Fit people were everywhere in Hollywood, and Anthony decided to emulate one of the most obvious:  Arnold Schwarzenegger.  He joined the World Gym in Venice, California, where Arnold and other famous bodybuilders worked out.  Anthony took notes on their workouts and nutrition programs.  He decided that their physiques were too big and bulky for his goals, and began developing a fitness routine that focused on increasing his speed, flexibility and balance.  Over time, he assembled a cardiovascular and resistance training approach based on the programs of world-class tri-athletes.

Anthony’s now-fit body affected every area of his life.  His mental clarity improved, and his renewed energy levels allowed him to be more productive.  With new possibilities opening up, he explored activities like rock-climbing, inline skating, yoga, and Pilates.  He expanded his fitness regimen to include circuit, cross, and interval training, weight and resistance training, aerobic training, advanced stretching, yoga, and kickboxing. 

People around Anthony began to take notice, blown away by his physical transformation.  He continued to refine techniques for maximizing his workouts, and started training co-workers and friends.  This led to increasingly high-profile introductions.  Hollywood studio executives sought Anthony out for his workout guidance, and after meeting musician Tom Petty, Anthony used his newly developed system to help Petty get into the best shape of his life.  Soon, his rock 'n roll friends were banging on Anthony's door and demanding his expertise.  Anthony realized that his passion was to bring fitness to everyone who wanted it and was willing to accept the challenge.  

Anthony rapidly built a successful personal training career.  His acclaimed exercise techniques appeared in Men’s Fitness Magazine and got him in front of the camera as the spokesperson for Nordic Track. Celebrities and recording artists alike sought out his unique fitness system and motivational abilities.  He realized that working with public figures brought high expectations, and figured out quickly that the best approach was to try to motivate them without letting them get frustrated. 

Anthony “Tony” Horton is the workout guru responsible for developing P90X, the most popular home workout in history.  Succeeding where many other fitness infomercials failed, P90X earned nearly half a billion dollars in its first seven years and spawned three follow-up programs.  In December 2010, Horton published his first book, Bring It!

Tony Horton’s method for motivation focuses on unbridled optimism, encouragement, and understanding.  When pursuing your dreams and undertaking something new and difficult in life, Horton offers this advice:  “Do not say, ‘I can’t.’  You can say, 'I don’t want to.'  You can say, 'I’m not willing to put forth the effort.'  But never, ‘I can’t!’  Just do your best and forget the rest!"

Until next week...

Live Your Dream

Wednesday, July 17, 2013

Actions Speak Louder than Words

I met James in the summer of 2010. He was 17 years old and he lived in Kenya. James attended a summer program I helped create called the Ultimate Life Summit. All of the students learn the 7 Mindsets that the world’s happiest and most successful people have in common. The purpose of the summit is to empower young people to live to their greatest potential so in turn they can live their ultimate life and make a positive impact on the world.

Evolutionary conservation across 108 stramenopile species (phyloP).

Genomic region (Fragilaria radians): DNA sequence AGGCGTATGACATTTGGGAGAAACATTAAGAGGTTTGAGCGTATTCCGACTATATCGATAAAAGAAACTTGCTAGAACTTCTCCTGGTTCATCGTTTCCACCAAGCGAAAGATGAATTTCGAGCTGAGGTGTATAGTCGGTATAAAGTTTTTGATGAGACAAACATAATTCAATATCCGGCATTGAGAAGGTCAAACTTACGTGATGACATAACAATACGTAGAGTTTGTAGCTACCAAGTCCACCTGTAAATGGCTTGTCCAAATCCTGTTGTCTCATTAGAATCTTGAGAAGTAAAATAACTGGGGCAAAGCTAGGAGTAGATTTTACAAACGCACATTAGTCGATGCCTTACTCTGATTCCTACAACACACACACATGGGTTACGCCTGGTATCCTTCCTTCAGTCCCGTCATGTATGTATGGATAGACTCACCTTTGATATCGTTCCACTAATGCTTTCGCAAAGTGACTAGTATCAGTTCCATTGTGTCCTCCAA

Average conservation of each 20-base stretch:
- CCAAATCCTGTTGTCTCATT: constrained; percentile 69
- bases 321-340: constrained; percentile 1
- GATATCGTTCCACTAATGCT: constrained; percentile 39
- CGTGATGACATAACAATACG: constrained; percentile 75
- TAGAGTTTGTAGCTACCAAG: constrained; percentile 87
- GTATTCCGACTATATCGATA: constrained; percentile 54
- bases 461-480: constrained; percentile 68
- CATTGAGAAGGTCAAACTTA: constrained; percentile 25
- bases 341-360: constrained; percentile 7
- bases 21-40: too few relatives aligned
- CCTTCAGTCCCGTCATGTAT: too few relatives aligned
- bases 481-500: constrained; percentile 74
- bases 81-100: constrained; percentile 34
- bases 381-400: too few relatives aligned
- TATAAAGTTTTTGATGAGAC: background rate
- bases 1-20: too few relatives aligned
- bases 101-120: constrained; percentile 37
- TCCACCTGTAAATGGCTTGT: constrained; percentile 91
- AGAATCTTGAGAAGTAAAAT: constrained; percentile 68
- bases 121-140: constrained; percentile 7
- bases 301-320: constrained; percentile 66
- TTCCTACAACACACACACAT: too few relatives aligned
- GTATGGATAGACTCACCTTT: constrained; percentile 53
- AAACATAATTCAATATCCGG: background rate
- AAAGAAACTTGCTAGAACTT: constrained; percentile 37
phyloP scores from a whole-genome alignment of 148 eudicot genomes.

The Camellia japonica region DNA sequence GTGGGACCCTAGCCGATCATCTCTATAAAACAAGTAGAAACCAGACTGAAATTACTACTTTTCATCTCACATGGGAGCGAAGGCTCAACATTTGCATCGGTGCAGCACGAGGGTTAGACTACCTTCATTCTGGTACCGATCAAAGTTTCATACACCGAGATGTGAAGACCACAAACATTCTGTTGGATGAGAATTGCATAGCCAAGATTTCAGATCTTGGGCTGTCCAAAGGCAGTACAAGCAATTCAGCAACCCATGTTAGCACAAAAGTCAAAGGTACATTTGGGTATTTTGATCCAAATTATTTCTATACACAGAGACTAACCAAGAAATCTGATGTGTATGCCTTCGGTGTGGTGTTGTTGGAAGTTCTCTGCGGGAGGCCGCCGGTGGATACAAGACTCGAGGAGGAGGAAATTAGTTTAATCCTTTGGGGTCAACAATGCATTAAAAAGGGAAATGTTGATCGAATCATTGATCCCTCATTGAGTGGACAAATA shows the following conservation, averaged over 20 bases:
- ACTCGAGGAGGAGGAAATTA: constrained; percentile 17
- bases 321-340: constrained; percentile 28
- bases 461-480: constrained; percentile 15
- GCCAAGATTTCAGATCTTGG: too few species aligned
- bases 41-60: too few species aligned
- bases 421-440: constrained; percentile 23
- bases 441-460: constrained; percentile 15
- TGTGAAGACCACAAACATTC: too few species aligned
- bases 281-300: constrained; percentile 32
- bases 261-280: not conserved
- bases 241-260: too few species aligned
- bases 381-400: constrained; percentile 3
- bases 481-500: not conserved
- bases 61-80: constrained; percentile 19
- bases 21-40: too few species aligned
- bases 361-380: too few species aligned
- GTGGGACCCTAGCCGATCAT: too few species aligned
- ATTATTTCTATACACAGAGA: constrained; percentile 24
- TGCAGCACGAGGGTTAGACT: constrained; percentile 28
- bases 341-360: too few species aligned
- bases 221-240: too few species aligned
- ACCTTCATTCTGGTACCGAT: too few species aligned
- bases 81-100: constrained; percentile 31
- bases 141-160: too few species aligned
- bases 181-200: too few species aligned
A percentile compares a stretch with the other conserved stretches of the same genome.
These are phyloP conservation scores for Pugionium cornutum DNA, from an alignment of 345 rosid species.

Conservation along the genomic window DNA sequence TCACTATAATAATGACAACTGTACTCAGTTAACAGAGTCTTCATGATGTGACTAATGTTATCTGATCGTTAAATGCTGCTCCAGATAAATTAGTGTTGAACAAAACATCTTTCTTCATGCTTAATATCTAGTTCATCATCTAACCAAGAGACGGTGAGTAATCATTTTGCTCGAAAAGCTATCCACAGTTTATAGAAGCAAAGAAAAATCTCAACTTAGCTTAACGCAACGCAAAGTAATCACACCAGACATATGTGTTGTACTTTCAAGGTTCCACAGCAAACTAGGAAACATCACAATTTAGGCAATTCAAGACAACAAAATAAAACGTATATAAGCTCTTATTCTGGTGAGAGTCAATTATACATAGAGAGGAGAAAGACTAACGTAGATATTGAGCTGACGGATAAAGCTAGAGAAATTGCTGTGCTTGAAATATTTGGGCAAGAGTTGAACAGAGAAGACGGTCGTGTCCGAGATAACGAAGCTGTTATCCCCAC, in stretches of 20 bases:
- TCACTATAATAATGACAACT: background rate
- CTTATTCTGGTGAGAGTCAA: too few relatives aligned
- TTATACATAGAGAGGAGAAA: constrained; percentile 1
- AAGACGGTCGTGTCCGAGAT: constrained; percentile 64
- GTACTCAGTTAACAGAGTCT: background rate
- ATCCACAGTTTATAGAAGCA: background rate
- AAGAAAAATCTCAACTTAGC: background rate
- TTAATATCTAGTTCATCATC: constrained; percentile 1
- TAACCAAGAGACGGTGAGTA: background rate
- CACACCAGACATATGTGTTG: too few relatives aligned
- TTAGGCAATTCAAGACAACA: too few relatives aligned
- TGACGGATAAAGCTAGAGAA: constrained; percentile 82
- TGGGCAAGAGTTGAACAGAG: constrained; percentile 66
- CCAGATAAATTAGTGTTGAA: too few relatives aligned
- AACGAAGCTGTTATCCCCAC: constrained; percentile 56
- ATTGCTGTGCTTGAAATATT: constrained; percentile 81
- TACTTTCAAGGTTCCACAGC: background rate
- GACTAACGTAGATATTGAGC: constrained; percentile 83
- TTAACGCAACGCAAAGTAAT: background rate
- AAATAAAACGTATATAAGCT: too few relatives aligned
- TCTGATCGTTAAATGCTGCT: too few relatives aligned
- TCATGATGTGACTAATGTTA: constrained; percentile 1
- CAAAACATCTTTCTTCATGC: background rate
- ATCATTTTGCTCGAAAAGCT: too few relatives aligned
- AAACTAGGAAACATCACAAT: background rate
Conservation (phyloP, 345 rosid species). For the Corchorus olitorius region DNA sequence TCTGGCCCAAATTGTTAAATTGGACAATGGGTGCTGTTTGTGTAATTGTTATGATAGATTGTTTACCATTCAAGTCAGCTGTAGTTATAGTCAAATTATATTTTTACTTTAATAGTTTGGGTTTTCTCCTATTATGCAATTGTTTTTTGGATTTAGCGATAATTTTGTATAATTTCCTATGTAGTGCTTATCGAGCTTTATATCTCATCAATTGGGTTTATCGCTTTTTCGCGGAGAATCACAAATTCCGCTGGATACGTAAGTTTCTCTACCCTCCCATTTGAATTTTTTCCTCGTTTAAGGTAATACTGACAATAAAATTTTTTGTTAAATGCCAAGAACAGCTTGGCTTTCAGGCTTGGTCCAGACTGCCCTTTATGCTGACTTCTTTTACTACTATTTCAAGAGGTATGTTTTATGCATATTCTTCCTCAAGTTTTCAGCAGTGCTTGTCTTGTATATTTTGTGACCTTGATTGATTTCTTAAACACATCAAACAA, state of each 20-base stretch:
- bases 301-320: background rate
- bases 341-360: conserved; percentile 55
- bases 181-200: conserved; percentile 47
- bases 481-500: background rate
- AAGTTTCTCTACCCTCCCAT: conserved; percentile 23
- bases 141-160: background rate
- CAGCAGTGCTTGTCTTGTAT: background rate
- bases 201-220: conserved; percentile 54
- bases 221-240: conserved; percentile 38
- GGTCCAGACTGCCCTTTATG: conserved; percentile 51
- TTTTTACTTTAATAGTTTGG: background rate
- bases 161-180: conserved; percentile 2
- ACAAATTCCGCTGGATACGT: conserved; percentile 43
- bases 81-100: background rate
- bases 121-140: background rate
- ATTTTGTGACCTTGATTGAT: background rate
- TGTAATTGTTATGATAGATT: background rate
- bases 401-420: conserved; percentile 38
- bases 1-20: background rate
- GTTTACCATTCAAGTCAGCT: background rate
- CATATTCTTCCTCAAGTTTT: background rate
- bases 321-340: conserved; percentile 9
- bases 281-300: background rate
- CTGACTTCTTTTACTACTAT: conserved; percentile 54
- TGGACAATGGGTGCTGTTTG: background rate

As you might imagine, learning the 7 Mindsets is one thing but living them is entirely another. One way we help our students put the mindsets into practice is through something we call the Live to Give Challenge. We ask the students to connect something they are passionate about with a social cause they truly believe in. Upon returning to Kenya, James connected his passion for soccer with a very severe social issue. Many young Kenyan teens join gangs and get involved in violent activities. James organized a soccer league targeted to at-risk youth so they would learn to play together instead of fight with one another. I received a special letter from James and I ‘want to share part of it with you…

“Scott, have you ever had elaborate plans that you were about to unleash on the world and then something changed? Here’s what happened to me. I was asked to speak at a local high school in Kenya to help motivate the students to improve their academic performance. After a long day of teaching the 7 Mindsets to 500 students I went into a lounge for some refreshments. It was there that I met a man named Alex. Earlier in the day I listened as Alex played the guitar and sang beautiful lyrics for the other students. It was truly inspiring. But now he looked depressed so I approached him to see what was wrong.

“Alex told me that he’s had a troubled past. He had to drop out of school when he was 14 because violence erupted in his village. His family was forced to live in temporary shelters and their belongings were regularly washed away in storms. Due to the pressure his family fell apart. His father abandoned them and then his mother remarried leaving him to fend for himself. He did menial jobs just to survive and eventually saved some money to enroll in high school at the age of 22. However, he could no longer afford the tuition of $400 and he was being asked to leave. Then he turned to me and said, ‘James, I believe you can help me.’

“Without even thinking I blurted out, ‘Me? I am only 19. I am younger than you. How can I help you?’ Scott, just the day before I was paid $300 for work I had done at a research company. I had been saving my money so in July I could buy some cows and start my own small ranch. As you know I’ve been accepted into a college but I don’t have enough money to attend. I’m trying to save money to help make my own dreams a reality. Many thoughts swirled through my head and then I heard myself say, ‘Alex, I will pay your fees.’